Nepalese nurses at the highest level

Various accounts have shown that Nepali citizens or Nepali-speaking nurses reached the officer ranks of the British Army decades ago.


In some issues of the London Gazette published in the 1960s and 70s, names of Nepali nurses were also found when the list of promoted military officers was published.


As Tim I. Gurung wrote in his book, it seems that the enrollment of Nepalese nurses in QARANC was stopped after the British Military Hospital in Dharan was closed in the late 1980s.


But by that time, Gurung wrote that around 50 Gurkha women had already joined QARANC.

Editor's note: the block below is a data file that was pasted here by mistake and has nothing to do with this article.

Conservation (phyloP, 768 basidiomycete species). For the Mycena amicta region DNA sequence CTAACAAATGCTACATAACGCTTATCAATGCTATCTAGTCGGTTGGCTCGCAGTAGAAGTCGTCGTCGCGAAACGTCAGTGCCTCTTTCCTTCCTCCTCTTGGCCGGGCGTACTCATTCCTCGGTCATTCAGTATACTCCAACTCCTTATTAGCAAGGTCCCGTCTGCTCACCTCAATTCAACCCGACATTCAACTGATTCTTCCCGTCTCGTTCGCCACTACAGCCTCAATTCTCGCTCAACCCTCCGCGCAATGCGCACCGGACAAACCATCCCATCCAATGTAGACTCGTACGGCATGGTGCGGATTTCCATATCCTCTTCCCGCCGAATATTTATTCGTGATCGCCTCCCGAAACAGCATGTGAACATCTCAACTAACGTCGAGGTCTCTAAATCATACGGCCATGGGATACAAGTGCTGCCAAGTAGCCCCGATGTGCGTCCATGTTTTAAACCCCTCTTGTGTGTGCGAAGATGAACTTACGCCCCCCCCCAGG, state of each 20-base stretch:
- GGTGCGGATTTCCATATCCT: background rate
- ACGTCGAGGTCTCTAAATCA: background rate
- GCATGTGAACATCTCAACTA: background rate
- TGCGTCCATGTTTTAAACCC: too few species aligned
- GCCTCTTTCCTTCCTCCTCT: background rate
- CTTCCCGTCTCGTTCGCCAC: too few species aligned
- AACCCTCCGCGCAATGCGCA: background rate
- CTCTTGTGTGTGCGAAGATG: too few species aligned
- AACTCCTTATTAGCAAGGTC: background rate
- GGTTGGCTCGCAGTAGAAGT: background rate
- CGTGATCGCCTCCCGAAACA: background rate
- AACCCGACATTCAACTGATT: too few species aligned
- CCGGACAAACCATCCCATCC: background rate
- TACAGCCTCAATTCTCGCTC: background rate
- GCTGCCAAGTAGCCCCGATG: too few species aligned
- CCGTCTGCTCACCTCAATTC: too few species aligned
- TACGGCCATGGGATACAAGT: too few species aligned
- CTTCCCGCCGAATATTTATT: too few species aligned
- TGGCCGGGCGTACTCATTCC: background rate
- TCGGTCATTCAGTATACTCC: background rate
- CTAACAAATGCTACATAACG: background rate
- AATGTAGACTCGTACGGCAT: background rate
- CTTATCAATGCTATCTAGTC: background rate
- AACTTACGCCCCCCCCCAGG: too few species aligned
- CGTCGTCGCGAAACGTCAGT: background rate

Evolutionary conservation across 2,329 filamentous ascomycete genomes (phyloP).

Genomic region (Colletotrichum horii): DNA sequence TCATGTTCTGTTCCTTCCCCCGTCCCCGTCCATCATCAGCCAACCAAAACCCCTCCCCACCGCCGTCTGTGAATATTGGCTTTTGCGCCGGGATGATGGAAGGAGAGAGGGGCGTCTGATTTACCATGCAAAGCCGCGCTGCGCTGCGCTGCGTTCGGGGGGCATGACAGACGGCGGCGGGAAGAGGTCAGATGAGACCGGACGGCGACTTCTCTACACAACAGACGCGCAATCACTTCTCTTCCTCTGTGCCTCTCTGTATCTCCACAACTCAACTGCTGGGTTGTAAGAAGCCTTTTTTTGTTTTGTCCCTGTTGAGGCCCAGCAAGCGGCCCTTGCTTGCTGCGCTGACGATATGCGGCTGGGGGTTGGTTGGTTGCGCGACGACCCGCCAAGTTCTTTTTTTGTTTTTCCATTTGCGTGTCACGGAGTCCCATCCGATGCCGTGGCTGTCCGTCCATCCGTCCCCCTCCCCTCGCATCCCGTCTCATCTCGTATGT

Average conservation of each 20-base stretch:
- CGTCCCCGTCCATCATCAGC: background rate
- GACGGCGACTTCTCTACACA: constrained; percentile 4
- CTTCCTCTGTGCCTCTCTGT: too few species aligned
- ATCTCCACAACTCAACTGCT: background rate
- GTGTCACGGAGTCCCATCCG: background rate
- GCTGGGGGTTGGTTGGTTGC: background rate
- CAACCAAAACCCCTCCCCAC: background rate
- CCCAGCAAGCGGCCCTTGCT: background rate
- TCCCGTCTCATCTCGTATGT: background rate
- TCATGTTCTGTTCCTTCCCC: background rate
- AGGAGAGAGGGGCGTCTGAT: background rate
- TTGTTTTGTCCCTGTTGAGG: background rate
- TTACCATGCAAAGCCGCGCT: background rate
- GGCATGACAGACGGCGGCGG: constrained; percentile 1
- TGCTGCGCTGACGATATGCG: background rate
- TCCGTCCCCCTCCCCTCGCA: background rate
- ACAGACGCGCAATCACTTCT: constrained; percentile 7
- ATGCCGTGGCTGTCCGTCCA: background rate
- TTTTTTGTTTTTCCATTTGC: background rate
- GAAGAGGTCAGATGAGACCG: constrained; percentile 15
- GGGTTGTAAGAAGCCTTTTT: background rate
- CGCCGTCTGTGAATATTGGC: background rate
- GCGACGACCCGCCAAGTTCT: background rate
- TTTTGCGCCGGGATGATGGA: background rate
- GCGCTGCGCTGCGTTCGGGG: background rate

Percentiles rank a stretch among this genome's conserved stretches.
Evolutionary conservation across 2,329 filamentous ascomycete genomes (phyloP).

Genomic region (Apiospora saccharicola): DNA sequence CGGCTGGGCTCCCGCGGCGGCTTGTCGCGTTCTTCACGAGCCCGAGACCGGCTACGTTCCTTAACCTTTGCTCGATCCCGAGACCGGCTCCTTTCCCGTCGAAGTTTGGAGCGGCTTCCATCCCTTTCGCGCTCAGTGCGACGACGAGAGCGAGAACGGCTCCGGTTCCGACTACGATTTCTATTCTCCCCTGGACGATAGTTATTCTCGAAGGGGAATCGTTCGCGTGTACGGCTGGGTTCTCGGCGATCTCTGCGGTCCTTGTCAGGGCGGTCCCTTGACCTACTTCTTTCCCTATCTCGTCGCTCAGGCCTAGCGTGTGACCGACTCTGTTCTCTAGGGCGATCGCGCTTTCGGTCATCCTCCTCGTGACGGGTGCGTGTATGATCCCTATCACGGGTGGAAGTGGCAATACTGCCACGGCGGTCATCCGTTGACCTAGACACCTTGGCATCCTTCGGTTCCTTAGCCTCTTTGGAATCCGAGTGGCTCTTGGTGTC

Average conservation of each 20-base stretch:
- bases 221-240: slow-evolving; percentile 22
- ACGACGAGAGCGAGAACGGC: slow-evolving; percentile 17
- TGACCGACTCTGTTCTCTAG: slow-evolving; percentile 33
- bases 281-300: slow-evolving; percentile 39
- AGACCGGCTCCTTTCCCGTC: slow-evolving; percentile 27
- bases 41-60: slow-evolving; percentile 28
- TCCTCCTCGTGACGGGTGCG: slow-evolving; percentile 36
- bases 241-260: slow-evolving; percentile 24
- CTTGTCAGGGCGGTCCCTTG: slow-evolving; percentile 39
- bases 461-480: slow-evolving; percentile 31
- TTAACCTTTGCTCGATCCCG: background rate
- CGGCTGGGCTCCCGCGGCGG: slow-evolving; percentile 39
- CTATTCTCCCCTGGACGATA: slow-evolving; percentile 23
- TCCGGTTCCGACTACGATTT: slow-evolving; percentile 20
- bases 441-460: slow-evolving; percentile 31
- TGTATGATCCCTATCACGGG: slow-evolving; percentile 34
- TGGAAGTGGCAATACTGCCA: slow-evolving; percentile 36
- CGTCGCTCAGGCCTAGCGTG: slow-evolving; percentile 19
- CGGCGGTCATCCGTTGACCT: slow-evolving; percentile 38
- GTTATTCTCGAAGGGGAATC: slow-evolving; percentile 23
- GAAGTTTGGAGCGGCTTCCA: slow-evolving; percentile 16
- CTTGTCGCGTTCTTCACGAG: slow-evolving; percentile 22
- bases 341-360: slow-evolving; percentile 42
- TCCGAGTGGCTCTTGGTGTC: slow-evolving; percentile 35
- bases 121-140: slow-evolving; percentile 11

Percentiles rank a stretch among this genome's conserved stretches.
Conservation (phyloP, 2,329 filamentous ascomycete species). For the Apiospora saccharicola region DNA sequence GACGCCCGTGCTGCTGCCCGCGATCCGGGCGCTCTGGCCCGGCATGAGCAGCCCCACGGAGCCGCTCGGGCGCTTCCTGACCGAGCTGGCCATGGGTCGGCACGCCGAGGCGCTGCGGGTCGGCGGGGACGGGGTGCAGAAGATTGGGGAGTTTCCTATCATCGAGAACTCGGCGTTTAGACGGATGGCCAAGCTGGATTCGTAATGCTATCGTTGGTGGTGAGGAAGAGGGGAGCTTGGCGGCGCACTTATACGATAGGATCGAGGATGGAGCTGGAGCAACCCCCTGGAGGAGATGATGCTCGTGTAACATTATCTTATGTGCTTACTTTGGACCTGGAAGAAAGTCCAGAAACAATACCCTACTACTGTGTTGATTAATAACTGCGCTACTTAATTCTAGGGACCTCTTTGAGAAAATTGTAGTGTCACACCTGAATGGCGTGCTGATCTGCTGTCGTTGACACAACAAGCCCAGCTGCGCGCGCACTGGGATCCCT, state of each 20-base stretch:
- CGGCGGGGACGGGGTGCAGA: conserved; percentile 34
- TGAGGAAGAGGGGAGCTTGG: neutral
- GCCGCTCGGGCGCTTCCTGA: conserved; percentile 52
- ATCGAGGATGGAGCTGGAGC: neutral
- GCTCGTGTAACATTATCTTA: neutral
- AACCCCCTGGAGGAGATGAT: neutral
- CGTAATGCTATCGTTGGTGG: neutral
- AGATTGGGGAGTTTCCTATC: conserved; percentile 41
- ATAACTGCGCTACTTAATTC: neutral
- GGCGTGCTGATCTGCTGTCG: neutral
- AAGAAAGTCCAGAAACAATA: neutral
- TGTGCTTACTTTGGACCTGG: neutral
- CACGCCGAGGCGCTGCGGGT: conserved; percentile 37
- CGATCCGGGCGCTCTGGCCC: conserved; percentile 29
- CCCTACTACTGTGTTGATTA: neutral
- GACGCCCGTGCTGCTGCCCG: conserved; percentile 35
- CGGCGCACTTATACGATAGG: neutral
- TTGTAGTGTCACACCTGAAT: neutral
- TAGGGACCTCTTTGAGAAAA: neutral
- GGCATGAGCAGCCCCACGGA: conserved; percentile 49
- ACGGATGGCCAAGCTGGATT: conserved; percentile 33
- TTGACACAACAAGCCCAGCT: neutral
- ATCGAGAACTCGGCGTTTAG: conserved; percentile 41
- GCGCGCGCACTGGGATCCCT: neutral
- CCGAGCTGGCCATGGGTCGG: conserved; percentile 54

According to him, by that time, seven Gurkha women had succeeded in becoming nurses of the military officer level.


Major Radha Rawat is believed to be the first Nepali nurse to reach the highest position.

Nepali nurse currently working in UK

According to the experts, after the enrollment of Nepali nurses in the QARANC was stopped in the late 1980s, Nepalis were only sporadically enrolled in the British military service in their own way.


However, after Nepali Lahures were allowed to go and live in Britain, second generation nurses, both male and female, are being recruited into the British Army.


Similarly, since the year 2000, a significant number of Nepalese nurses have started going to work in the non-military sector of Britain.


According to Radha Adhikari, a lecturer at the University of the West of Stockland, who has studied Nepali nurses in the UK, after 2000, many Nepali nurses have gone to Britain and are working in various hospitals there.